The need for Philadelphia to maintain access to the expanding interior and the West, both as markets and as sources of materials, such as coal and iron, to be sold and manufactured, led to aggressive state programs to improve the transportation system. The Philadelphia-Lancaster Turnpike, first in the nation, was completed in 1794; the state built hundreds of miles of canals; mules pulled boats loaded with commerce and passengers. The canal system was linked by the Allegheny Portage Railroad over the Allegheny mountains in 1835. Private enterprise built railroads that opened up the anthracitge coal region, which became the premier energy source for America by 1850. Philadelphia became an industrial city, famous for textiles, iron and steel, and railroad equipment along with commerce and shipbuilding. The world's first major oil wells were drilled near Titusville in 1859 and the northwestern part of the state became the center for Standard Oil and other companies.
Pennsylvania's only president, James Buchanan, proved a failure in allowing seven southern states to break away under his watch. During the war Gettysburg was the scene of the war's most decisive battle, July 1–3, 1863—and Pennsylvania furnished men and leaders, including generals George B. McClellan, Winfield S. Hancock, and George Meade and Adm. David D. Porter, for the Union army and navy. Philadelphia banker, Jay Cooke was the leading financier of the Civil War; he invented a sytstem of savings bonds that allowed ordinary people to help finance the war. Philadelphia continued as a financial leader in the nation until after 1870, when it was far overshadowed by New York.
Pennsylvania has been a blue state in presidential elections since 1992; the last Republican to win Pennsylvania in a presidential election was George Herbert Walker Bush in 1988. However, the Pennsylvania State Senate consists of 30 Republicans and 20 Democrats. The State House has 112 Republicans and 90 Democrats. Republicans also have a 12-7 edge in Pennsylvania's federal House delegation.
- Sen. Robert Casey (D)
- Sen. Patrick Toomey (R)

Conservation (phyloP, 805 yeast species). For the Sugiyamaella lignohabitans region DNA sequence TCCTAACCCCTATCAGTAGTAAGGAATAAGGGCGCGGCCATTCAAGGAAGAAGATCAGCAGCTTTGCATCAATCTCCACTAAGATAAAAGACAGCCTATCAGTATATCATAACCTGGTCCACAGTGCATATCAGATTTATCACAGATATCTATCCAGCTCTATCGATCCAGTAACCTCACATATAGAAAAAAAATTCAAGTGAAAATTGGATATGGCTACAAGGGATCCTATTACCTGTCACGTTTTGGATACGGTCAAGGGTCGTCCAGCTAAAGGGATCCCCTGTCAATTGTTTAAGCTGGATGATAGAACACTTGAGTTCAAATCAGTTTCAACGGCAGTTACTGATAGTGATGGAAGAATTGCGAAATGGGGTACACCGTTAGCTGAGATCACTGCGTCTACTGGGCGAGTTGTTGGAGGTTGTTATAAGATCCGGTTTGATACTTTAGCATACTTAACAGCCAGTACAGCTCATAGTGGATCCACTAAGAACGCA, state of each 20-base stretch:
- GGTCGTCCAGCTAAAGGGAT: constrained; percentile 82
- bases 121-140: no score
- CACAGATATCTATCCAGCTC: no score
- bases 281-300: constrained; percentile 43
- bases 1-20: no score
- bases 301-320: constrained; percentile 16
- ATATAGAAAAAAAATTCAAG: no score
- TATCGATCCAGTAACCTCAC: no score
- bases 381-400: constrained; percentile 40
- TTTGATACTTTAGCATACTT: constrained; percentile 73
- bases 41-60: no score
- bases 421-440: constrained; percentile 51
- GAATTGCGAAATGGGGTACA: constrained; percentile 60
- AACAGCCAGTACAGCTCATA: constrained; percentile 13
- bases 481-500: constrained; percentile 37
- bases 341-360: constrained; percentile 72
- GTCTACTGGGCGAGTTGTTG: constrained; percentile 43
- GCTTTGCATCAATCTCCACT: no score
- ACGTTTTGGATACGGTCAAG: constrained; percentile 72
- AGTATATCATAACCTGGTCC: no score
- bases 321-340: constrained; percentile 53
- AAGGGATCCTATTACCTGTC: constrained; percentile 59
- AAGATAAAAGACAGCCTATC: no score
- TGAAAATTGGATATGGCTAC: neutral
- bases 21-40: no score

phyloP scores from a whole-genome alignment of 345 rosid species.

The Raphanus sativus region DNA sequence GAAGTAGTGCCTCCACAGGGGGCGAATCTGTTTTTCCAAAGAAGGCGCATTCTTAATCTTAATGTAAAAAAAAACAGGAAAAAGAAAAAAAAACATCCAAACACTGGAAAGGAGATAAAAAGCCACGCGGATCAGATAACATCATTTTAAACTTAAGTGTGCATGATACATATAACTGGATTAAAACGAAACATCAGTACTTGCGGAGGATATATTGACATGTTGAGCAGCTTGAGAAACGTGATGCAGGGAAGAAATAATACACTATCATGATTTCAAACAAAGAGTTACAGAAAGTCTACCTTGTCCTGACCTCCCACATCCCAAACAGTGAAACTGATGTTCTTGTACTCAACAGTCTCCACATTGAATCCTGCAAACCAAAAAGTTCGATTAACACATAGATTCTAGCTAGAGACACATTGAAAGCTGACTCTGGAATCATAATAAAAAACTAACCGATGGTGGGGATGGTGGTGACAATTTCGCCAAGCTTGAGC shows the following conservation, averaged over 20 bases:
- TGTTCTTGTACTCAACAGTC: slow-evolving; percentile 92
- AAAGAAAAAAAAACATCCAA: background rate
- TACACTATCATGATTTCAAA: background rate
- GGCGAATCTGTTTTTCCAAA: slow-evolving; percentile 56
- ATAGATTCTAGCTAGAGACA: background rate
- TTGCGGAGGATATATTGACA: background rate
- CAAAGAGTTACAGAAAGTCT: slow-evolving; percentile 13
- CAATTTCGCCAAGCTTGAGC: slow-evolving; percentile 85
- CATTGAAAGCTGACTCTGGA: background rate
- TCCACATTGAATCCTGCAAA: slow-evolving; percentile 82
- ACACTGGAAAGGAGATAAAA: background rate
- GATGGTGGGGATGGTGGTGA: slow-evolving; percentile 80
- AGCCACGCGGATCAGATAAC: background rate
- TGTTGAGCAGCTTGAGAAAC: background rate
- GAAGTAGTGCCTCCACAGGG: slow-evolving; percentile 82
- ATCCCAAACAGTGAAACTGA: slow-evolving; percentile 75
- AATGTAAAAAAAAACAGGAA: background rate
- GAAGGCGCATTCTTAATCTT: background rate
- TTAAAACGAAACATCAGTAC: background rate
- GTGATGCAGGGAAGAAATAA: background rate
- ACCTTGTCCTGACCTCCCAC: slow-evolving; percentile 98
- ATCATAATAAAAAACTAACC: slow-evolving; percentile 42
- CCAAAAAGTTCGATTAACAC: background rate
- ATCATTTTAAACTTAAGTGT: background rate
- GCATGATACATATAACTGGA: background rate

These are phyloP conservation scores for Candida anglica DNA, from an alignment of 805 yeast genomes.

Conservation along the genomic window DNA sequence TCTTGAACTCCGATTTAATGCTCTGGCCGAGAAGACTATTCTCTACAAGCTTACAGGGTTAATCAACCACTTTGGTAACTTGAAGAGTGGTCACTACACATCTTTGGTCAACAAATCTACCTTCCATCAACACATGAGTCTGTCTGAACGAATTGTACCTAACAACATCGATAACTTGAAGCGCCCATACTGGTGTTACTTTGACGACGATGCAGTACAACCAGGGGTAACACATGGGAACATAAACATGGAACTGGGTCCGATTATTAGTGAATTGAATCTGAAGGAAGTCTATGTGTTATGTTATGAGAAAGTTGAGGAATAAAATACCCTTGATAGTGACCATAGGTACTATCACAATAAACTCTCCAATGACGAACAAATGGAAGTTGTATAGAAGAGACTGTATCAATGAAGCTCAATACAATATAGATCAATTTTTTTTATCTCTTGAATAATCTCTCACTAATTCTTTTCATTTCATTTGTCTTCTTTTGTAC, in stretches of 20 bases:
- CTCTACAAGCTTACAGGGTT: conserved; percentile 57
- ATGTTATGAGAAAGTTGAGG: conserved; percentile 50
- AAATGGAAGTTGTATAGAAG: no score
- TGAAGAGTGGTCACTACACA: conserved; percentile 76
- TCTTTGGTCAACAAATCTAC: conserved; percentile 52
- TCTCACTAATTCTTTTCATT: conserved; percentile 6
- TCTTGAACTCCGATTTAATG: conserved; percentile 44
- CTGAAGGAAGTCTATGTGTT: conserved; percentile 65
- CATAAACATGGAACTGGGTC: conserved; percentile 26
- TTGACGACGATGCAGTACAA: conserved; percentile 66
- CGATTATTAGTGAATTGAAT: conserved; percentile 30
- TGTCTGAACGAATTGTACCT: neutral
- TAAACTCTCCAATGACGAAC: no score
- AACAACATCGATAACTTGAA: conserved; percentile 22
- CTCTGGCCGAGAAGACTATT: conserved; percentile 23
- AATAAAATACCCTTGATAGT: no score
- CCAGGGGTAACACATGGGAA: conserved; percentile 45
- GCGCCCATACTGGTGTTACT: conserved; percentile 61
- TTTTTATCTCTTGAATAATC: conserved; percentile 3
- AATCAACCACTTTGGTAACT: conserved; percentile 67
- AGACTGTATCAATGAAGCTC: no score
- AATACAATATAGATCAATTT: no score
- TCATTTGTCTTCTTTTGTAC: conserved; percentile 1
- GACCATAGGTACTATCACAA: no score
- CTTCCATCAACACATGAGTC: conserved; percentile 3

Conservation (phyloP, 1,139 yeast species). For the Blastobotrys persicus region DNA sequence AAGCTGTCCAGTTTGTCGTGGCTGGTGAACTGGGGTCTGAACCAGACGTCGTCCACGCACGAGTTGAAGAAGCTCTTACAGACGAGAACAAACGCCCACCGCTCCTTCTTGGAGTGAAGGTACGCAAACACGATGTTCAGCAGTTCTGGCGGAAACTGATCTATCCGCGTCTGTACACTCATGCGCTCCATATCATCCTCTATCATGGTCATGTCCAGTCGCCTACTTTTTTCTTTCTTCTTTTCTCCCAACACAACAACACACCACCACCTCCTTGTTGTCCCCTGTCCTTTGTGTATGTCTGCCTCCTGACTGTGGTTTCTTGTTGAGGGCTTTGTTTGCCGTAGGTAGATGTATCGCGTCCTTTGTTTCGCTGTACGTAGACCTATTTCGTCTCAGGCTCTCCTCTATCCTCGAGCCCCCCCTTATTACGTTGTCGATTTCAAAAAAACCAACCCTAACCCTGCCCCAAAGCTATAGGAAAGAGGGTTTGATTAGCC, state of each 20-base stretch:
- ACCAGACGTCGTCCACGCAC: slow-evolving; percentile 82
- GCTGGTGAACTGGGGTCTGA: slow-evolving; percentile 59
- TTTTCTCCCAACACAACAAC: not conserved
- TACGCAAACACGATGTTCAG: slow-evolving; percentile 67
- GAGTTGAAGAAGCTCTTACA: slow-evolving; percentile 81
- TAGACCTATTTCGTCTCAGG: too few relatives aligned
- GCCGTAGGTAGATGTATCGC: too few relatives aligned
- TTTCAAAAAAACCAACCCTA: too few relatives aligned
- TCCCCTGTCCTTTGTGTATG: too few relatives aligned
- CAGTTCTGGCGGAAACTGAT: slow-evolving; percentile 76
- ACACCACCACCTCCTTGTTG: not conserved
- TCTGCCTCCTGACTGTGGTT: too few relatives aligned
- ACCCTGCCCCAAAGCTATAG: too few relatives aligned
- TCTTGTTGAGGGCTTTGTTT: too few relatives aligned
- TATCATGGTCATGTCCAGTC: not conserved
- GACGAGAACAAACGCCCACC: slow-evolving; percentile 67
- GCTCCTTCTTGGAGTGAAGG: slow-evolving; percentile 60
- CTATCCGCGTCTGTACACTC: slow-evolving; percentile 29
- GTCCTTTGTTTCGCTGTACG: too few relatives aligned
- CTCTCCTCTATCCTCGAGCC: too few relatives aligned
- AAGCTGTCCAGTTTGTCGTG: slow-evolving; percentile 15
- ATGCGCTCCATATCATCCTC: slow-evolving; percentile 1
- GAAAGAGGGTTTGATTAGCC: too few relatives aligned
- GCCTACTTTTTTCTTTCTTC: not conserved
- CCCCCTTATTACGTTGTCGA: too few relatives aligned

- Rep. Robert Brady [D, PA-01]
- Rep. Chaka Fattah [D, PA-02]
- Rep. Mike Kelly [R, PA-03]
- Rep. Jason Altmire [D, PA-04]
- Rep. Glenn Thompson [R, PA-05]
- Rep. Jim Gerlach [R, PA-06]
- Rep. Pat Meehan [R, PA-07]
- Rep. Mike Fitzpatrick [R, PA-08]
- Rep. Bill Shuster [R, PA-09]
- Rep. Tom Marino [R, PA-10]
- Rep. Lou Barletta [R, PA-11]
- Rep. Mark Critz [D, PA-12]
- Rep. Allyson Schwartz [D, PA-13]
- Rep. Michael Doyle [D, PA-14]
- Rep. Charles Dent [R, PA-15]
- Rep. Joseph Pitts [R, PA-16]
- Rep. Tim Holden [D, PA-17]
- Rep. Timothy Murphy [R, PA-18]
- Rep. Todd Platts [R, PA-19]
Pennsylvania is known as the "Keystone State".
Pennsylvania is the birthplace and home of President James Buchanan.
Pennsylvania was the only one of the 13 original colonies to be completely landlocked—it did not border an ocean.
Pennsylvania is home to the NBA's Philadelphia 76ers, the NHL's Philadelphia Flyers and Pittsburgh Penguins, Major League Baseball's Philadelphia Phillies and Pittsburgh Pirates, and the NFL's Pittsburgh Steelers and Philadelphia Eagles. Additionally, Pennsylvania State University is a traditional college football powerhouse, and Villanova University and the University of Pittsburgh have had great success in college basketball as of late.
Pennsylvania was named by the king after William Penn's father (Penn himself did not want the name used.) The name means "Penn's woods".
- Miller, Randall M. and William A. Pencak, eds. Pennsylvania: A History of the Commonwealth (2002), detailed scholarly history
- Beers, Paul B. Pennsylvania Politics Today and Yesterday (1980), government textbook
- Klein, Philip S and Ari Hoogenboom. A History of Pennsylvania (1973), solid college textbook
- Weigley, Russell. Philadelphia: A 300-Year History (1982)
- WPA Federal Writers' Project. Pennsylvania: A Guide to the Keystone State, 1940.
- He wrote, "This day, my country was confirmed to me under the great seal of England, with privileges, by the name of Pennsylvania, a name the King would give it in honor of my father. I chose New Wales, being as this, a pretty, hilly country, but Penn being Welsh for head as in Penmanmoire, in Wales, and Penrith, in Cumberland, and Penn, in Buckinghamshire . . . called this Pennsylvania, which is the high or head woodlands; for I proposed, when the secretary, a Welshman, refused to have it called New Wales, Sylvania and they added Penn to it, and though I opposed it and went to the King to have it struck out and altered he said it was past . . nor could twenty guineas move the under-secretary to vary the name" See source